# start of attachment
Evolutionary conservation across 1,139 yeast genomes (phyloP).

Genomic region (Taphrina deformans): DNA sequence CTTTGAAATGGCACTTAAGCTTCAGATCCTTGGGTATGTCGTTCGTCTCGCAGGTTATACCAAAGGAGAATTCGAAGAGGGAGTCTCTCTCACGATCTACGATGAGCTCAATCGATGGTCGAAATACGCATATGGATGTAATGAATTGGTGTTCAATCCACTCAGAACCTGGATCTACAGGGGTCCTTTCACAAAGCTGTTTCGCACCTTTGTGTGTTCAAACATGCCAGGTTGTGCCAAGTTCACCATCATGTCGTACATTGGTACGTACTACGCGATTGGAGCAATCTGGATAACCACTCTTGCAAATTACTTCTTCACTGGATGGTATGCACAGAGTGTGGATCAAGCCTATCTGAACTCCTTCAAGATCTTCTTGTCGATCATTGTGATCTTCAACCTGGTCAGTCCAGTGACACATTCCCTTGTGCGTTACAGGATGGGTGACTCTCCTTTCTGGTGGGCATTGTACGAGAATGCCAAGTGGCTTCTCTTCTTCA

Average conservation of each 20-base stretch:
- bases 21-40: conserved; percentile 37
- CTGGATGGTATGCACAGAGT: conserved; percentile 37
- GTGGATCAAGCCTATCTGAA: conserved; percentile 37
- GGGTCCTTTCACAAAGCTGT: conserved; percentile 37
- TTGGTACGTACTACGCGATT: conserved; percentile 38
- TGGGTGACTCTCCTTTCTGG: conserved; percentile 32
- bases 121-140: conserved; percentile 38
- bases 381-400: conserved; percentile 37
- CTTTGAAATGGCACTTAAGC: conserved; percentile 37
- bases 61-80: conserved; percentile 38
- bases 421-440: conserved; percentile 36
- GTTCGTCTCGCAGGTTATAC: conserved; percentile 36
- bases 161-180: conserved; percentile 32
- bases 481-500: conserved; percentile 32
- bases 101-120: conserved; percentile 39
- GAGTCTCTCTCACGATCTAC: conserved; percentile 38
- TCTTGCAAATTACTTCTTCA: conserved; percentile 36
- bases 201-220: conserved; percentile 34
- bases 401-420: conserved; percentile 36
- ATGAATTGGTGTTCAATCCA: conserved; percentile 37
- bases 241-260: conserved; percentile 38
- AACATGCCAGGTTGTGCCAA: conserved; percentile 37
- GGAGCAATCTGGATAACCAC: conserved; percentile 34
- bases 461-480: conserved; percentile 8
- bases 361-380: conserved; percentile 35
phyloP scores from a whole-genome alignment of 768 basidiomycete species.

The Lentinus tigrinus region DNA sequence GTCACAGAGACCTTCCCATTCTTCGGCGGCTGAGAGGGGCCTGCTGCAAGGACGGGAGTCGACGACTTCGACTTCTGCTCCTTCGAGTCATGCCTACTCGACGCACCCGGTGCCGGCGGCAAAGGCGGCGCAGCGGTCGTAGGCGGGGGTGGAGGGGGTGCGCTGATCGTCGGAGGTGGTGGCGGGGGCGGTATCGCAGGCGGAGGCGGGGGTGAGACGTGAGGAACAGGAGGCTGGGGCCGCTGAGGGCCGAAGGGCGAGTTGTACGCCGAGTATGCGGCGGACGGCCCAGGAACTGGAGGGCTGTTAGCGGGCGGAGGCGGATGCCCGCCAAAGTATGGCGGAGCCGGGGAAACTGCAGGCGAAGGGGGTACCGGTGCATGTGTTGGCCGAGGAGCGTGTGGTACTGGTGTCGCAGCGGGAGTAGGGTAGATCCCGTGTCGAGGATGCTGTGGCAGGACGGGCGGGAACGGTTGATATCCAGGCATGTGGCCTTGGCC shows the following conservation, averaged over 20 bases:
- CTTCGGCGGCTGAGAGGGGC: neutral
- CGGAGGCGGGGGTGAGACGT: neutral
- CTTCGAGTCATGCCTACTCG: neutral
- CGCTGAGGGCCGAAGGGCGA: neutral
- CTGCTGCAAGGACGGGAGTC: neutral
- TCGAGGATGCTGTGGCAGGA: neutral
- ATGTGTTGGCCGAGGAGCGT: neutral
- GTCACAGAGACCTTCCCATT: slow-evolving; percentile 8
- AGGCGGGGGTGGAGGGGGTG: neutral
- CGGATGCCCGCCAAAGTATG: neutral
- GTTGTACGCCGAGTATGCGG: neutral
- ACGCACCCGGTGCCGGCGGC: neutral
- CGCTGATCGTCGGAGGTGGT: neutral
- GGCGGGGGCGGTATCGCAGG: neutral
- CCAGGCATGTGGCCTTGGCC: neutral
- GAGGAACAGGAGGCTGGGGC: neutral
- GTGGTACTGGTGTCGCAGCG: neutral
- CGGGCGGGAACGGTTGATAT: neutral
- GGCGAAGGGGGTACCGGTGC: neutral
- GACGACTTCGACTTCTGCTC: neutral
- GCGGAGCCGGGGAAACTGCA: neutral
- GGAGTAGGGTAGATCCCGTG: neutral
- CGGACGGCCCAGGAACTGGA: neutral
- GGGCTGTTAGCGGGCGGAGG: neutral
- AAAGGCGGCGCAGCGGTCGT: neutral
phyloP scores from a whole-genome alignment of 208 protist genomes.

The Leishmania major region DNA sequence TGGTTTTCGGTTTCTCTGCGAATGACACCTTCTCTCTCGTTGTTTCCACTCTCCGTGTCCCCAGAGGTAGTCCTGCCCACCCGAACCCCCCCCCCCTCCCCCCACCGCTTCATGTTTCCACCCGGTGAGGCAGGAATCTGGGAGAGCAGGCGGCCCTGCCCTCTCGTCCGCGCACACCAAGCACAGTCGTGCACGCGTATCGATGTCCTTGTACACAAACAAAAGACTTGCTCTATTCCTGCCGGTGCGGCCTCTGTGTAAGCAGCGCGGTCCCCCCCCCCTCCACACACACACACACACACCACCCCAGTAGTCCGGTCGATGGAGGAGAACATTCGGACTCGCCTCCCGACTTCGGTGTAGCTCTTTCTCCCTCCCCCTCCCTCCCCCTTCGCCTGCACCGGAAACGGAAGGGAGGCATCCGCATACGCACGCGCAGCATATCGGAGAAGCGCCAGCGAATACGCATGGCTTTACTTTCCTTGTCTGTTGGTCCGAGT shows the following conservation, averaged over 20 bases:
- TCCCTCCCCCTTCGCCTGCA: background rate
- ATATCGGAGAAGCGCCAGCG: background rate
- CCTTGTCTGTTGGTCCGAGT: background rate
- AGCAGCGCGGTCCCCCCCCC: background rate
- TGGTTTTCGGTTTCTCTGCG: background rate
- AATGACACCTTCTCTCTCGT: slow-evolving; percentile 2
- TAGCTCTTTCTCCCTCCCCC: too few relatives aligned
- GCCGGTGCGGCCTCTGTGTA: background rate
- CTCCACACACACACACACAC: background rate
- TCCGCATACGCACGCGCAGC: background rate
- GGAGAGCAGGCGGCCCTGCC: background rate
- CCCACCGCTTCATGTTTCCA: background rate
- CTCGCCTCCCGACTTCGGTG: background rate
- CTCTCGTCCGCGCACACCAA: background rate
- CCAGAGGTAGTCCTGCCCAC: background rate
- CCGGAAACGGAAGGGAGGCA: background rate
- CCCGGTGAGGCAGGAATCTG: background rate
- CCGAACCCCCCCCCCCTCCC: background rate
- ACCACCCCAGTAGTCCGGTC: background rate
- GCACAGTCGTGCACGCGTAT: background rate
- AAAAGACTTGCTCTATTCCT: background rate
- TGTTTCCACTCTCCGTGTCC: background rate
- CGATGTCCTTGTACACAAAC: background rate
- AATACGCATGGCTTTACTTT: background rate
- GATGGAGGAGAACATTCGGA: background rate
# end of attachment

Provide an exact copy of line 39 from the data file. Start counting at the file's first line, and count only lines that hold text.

- AGGCGGGGGTGGAGGGGGTG: neutral